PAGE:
Investments Personal Finance Retirement Taxes

Q&A: What is a Roth conversion?

A Roth conversion is a transfer from a Traditional IRA to a Roth IRA. Because money in a Traditional IRA is pre-tax (federal and state), the amount of the conversion counts toward Adjusted Gross Income (AGI) in the year it occurs.

Real-life Application
Person A has a Traditional IRA with a value of $100,000 and they would like to convert $5,000 of it into a Roth. Their AGI will go up by $5,000 for the year.

Pro Tip
A year when income is down (maybe due to a period of unemployment or less income) is a good time to do a Roth conversion.

Captain Case Study
In helping a single mother with comprehensive financial planning, I saw an opportunity for a Roth conversion. Her AGI for the year was going to be about $35,000 and she would be filing as “Single”, as her kids are grown and out of the house. She is over age 59.5 and made no contributions to any retirement accounts for 2020. She had a sufficient emergency fund, a $120,000 Traditional IRA, and no high-interest debt (anything with interest rates over 4%). After taking off the standard deduction of $12,400, she would have a taxable income of $22,600. This puts her in the middle of the 12% tax bracket, with the top of the bracket being $40,125. In order to take advantage of the rest of the 12% bracket (which is a historically low federal tax rate), I helped her process a $17,000 ($40,125 – 22,600 with some room for error) Roth conversion. Being that she is over age 59.5, these new Roth funds are accessible to her penalty-free whenever, but the earnings must stay in the account for 5 years (or there will be a penalty).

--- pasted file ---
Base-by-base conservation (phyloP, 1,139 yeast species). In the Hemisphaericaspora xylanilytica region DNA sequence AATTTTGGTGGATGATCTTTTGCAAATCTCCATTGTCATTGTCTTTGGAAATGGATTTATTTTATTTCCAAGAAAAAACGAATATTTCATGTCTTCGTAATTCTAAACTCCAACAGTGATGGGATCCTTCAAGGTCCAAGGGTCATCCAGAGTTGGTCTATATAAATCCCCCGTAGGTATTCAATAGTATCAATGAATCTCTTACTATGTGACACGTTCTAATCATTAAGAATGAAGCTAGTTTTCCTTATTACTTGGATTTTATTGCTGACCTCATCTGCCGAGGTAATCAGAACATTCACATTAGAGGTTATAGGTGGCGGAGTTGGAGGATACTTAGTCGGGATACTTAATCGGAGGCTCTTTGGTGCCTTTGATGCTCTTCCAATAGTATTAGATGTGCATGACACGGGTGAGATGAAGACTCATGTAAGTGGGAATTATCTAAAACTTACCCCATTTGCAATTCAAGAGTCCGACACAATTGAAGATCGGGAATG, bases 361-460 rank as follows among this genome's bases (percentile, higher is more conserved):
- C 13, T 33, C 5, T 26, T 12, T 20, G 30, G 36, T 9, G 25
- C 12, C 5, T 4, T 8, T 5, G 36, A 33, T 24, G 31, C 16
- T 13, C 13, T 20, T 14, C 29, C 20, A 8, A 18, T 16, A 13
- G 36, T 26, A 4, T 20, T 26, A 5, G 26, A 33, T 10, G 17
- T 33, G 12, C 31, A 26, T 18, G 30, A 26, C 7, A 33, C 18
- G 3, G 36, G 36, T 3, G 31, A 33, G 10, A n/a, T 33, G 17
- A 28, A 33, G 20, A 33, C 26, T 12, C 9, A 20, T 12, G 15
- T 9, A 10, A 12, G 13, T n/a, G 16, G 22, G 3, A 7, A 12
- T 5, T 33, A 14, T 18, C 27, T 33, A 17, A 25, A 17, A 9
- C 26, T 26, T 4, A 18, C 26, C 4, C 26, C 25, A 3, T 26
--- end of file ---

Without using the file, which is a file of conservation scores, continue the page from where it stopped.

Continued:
See Q&A: What is bracket-topping?

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